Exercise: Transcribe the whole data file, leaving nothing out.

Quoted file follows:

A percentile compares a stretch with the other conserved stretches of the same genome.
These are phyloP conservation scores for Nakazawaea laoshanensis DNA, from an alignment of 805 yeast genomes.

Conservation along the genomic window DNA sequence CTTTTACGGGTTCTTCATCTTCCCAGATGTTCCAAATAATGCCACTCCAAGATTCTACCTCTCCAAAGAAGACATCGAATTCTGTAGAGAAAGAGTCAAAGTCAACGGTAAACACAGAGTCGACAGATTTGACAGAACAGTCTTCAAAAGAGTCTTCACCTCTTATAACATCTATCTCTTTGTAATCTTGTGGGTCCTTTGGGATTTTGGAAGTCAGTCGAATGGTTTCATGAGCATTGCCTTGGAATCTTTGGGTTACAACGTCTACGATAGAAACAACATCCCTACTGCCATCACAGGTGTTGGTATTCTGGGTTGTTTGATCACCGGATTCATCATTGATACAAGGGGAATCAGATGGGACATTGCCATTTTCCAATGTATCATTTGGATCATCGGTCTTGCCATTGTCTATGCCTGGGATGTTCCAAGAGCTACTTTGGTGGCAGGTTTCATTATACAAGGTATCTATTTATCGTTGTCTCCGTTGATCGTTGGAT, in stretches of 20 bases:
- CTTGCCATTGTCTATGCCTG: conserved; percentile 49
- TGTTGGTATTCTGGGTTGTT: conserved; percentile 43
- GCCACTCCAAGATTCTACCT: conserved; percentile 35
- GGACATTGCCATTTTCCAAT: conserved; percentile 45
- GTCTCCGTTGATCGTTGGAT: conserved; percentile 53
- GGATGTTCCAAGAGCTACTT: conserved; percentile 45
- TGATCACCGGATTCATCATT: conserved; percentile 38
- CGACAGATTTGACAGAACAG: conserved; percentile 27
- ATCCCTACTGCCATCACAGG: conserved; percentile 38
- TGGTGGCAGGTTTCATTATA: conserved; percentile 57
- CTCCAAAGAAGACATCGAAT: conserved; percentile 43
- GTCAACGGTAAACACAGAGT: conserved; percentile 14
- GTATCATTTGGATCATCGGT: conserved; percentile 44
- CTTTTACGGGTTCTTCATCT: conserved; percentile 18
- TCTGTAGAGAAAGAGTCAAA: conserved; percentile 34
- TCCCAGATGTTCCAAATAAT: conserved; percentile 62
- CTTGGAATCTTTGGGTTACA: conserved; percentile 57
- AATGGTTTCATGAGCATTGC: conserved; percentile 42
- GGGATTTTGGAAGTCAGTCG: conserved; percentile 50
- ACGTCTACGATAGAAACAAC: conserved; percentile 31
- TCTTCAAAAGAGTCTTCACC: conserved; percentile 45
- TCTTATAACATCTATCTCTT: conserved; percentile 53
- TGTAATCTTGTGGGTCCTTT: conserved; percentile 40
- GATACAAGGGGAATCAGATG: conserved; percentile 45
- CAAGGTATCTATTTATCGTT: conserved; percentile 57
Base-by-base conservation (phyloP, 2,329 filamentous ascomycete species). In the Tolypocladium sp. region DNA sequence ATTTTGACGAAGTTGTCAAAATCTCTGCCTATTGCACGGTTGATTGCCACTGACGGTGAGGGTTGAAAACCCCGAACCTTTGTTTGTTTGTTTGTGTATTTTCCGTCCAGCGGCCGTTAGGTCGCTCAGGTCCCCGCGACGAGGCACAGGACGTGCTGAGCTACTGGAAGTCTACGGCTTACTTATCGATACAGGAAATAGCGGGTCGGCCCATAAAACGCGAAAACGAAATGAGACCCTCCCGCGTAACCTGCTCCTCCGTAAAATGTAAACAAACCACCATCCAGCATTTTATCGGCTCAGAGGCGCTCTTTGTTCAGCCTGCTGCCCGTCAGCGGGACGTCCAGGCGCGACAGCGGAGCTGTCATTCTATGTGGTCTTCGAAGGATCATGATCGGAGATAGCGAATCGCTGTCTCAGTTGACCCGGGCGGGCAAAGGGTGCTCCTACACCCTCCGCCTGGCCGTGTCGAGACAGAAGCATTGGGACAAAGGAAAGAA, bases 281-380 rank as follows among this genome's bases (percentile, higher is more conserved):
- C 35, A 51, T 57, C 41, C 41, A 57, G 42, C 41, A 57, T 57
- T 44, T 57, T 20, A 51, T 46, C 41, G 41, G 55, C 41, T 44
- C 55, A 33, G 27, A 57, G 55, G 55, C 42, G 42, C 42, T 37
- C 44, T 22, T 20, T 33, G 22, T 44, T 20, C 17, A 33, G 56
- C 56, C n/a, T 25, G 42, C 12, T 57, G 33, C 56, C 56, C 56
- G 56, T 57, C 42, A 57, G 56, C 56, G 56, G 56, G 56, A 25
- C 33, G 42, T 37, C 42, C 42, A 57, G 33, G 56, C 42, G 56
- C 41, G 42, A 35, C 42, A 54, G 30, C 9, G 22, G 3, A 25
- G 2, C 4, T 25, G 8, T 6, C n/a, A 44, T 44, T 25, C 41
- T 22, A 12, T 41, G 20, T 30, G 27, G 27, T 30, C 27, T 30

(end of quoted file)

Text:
A percentile compares a stretch with the other conserved stretches of the same genome.
These are phyloP conservation scores for Nakazawaea laoshanensis DNA, from an alignment of 805 yeast genomes.

Conservation along the genomic window DNA sequence CTTTTACGGGTTCTTCATCTTCCCAGATGTTCCAAATAATGCCACTCCAAGATTCTACCTCTCCAAAGAAGACATCGAATTCTGTAGAGAAAGAGTCAAAGTCAACGGTAAACACAGAGTCGACAGATTTGACAGAACAGTCTTCAAAAGAGTCTTCACCTCTTATAACATCTATCTCTTTGTAATCTTGTGGGTCCTTTGGGATTTTGGAAGTCAGTCGAATGGTTTCATGAGCATTGCCTTGGAATCTTTGGGTTACAACGTCTACGATAGAAACAACATCCCTACTGCCATCACAGGTGTTGGTATTCTGGGTTGTTTGATCACCGGATTCATCATTGATACAAGGGGAATCAGATGGGACATTGCCATTTTCCAATGTATCATTTGGATCATCGGTCTTGCCATTGTCTATGCCTGGGATGTTCCAAGAGCTACTTTGGTGGCAGGTTTCATTATACAAGGTATCTATTTATCGTTGTCTCCGTTGATCGTTGGAT, in stretches of 20 bases:
- CTTGCCATTGTCTATGCCTG: conserved; percentile 49
- TGTTGGTATTCTGGGTTGTT: conserved; percentile 43
- GCCACTCCAAGATTCTACCT: conserved; percentile 35
- GGACATTGCCATTTTCCAAT: conserved; percentile 45
- GTCTCCGTTGATCGTTGGAT: conserved; percentile 53
- GGATGTTCCAAGAGCTACTT: conserved; percentile 45
- TGATCACCGGATTCATCATT: conserved; percentile 38
- CGACAGATTTGACAGAACAG: conserved; percentile 27
- ATCCCTACTGCCATCACAGG: conserved; percentile 38
- TGGTGGCAGGTTTCATTATA: conserved; percentile 57
- CTCCAAAGAAGACATCGAAT: conserved; percentile 43
- GTCAACGGTAAACACAGAGT: conserved; percentile 14
- GTATCATTTGGATCATCGGT: conserved; percentile 44
- CTTTTACGGGTTCTTCATCT: conserved; percentile 18
- TCTGTAGAGAAAGAGTCAAA: conserved; percentile 34
- TCCCAGATGTTCCAAATAAT: conserved; percentile 62
- CTTGGAATCTTTGGGTTACA: conserved; percentile 57
- AATGGTTTCATGAGCATTGC: conserved; percentile 42
- GGGATTTTGGAAGTCAGTCG: conserved; percentile 50
- ACGTCTACGATAGAAACAAC: conserved; percentile 31
- TCTTCAAAAGAGTCTTCACC: conserved; percentile 45
- TCTTATAACATCTATCTCTT: conserved; percentile 53
- TGTAATCTTGTGGGTCCTTT: conserved; percentile 40
- GATACAAGGGGAATCAGATG: conserved; percentile 45
- CAAGGTATCTATTTATCGTT: conserved; percentile 57
Base-by-base conservation (phyloP, 2,329 filamentous ascomycete species). In the Tolypocladium sp. region DNA sequence ATTTTGACGAAGTTGTCAAAATCTCTGCCTATTGCACGGTTGATTGCCACTGACGGTGAGGGTTGAAAACCCCGAACCTTTGTTTGTTTGTTTGTGTATTTTCCGTCCAGCGGCCGTTAGGTCGCTCAGGTCCCCGCGACGAGGCACAGGACGTGCTGAGCTACTGGAAGTCTACGGCTTACTTATCGATACAGGAAATAGCGGGTCGGCCCATAAAACGCGAAAACGAAATGAGACCCTCCCGCGTAACCTGCTCCTCCGTAAAATGTAAACAAACCACCATCCAGCATTTTATCGGCTCAGAGGCGCTCTTTGTTCAGCCTGCTGCCCGTCAGCGGGACGTCCAGGCGCGACAGCGGAGCTGTCATTCTATGTGGTCTTCGAAGGATCATGATCGGAGATAGCGAATCGCTGTCTCAGTTGACCCGGGCGGGCAAAGGGTGCTCCTACACCCTCCGCCTGGCCGTGTCGAGACAGAAGCATTGGGACAAAGGAAAGAA, bases 281-380 rank as follows among this genome's bases (percentile, higher is more conserved):
- C 35, A 51, T 57, C 41, C 41, A 57, G 42, C 41, A 57, T 57
- T 44, T 57, T 20, A 51, T 46, C 41, G 41, G 55, C 41, T 44
- C 55, A 33, G 27, A 57, G 55, G 55, C 42, G 42, C 42, T 37
- C 44, T 22, T 20, T 33, G 22, T 44, T 20, C 17, A 33, G 56
- C 56, C n/a, T 25, G 42, C 12, T 57, G 33, C 56, C 56, C 56
- G 56, T 57, C 42, A 57, G 56, C 56, G 56, G 56, G 56, A 25
- C 33, G 42, T 37, C 42, C 42, A 57, G 33, G 56, C 42, G 56
- C 41, G 42, A 35, C 42, A 54, G 30, C 9, G 22, G 3, A 25
- G 2, C 4, T 25, G 8, T 6, C n/a, A 44, T 44, T 25, C 41
- T 22, A 12, T 41, G 20, T 30, G 27, G 27, T 30, C 27, T 30